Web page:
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Figure 1. Number of companies that offer direct-to-consumer (DTC) genetic testing marketed as being related to sport performance, exercise performance and sports injury risk. Data in 2019 has been obtained by using the search terms “genetic”, “test”, “exercise” and “sport” in two popular search engines (Google and Bing) replicating the procedures followed by Williams et al., in 2013 [23] and Webborn et al., in 2015 [21].
Figure 1. Number of companies that offer direct-to-consumer (DTC) genetic testing marketed as being related to sport performance, exercise performance and sports injury risk. Data in 2019 has been obtained by using the search terms “genetic”, “test”, “exercise” and “sport” in two popular search engines (Google and Bing) replicating the procedures followed by Williams et al., in 2013 [23] and Webborn et al., in 2015 [21].
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Figure 2. Influence of genetics and epigenetics on traits associated with elite performance. To succeed in sport, an athlete must possess genetic and epigenetic variations that might predispose to a natural talent trait (direct effect), and/or to enhanced response to physical training, and/or to reduced risk of injury (indirect effect).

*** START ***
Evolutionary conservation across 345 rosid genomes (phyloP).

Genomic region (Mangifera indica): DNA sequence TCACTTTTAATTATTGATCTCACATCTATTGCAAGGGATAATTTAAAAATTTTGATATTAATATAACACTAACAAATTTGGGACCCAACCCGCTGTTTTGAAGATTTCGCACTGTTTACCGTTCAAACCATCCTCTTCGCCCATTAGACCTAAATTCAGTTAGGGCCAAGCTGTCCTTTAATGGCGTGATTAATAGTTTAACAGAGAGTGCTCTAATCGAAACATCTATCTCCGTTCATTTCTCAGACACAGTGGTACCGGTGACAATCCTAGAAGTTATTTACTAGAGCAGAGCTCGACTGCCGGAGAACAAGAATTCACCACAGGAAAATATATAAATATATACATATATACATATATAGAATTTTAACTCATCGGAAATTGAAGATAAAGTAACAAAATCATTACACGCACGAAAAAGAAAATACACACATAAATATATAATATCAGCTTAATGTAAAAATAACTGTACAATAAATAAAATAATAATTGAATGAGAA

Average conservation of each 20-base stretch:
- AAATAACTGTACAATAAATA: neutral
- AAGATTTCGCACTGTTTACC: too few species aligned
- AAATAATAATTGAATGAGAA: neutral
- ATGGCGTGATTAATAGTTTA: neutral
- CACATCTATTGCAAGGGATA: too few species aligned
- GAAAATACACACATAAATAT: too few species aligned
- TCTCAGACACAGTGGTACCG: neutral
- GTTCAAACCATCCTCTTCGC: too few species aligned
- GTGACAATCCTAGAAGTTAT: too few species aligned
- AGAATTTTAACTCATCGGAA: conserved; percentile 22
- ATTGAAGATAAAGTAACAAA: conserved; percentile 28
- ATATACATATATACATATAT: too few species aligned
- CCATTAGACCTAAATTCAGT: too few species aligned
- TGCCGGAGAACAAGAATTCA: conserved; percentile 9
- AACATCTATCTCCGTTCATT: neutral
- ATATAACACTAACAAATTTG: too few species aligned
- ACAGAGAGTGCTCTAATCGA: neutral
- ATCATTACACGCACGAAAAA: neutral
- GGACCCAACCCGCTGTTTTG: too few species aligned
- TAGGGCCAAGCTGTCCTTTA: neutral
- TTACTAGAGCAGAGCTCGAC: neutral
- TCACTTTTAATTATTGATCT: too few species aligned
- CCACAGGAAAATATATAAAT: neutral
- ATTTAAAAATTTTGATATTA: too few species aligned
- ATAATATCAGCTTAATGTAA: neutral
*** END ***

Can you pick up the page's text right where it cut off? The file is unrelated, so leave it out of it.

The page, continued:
Figure 2. Influence of genetics and epigenetics on traits associated with elite performance. To succeed in sport, an athlete must possess genetic and epigenetic variations that might predispose to a natural talent trait (direct effect), and/or to enhanced response to physical training, and/or to reduced risk of injury (indirect effect).
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Pickering, C.; Kiely, J.; Grgic, J.; Lucia, A.; Del Coso, J. Can Genetic Testing Identify Talent for Sport? Genes 2019, 10, 972.

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Pickering C, Kiely J, Grgic J, Lucia A, Del Coso J. Can Genetic Testing Identify Talent for Sport? Genes. 2019; 10(12):972.

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Pickering, Craig, John Kiely, Jozo Grgic, Alejandro Lucia, and Juan Del Coso. 2019. "Can Genetic Testing Identify Talent for Sport?" Genes 10, no. 12: 972.